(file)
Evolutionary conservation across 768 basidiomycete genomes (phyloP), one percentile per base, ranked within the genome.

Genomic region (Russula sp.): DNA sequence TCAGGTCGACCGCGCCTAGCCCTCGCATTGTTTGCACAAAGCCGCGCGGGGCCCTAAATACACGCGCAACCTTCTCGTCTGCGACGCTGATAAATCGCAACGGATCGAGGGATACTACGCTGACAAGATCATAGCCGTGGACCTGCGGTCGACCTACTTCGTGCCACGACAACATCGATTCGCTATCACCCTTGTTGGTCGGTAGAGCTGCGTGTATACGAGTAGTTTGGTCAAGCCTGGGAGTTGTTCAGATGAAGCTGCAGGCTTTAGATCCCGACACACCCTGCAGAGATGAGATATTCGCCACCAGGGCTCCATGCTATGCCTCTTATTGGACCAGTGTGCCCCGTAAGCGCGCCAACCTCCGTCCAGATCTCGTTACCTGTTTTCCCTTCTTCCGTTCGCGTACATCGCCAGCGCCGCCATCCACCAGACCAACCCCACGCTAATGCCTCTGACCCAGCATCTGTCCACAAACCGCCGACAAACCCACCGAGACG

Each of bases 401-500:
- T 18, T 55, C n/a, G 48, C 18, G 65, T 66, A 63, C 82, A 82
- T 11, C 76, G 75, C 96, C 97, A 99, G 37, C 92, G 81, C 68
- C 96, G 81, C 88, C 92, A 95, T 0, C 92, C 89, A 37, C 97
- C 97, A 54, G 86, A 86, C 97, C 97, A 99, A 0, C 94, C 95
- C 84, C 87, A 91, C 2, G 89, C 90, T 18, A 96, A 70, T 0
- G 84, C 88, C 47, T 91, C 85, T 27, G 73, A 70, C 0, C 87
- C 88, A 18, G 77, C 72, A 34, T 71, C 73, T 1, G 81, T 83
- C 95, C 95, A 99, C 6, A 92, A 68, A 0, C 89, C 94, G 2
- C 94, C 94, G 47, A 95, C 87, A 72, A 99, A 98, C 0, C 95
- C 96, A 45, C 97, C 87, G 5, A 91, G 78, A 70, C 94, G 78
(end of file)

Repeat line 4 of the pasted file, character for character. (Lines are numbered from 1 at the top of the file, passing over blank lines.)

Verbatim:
- T 18, T 55, C n/a, G 48, C 18, G 65, T 66, A 63, C 82, A 82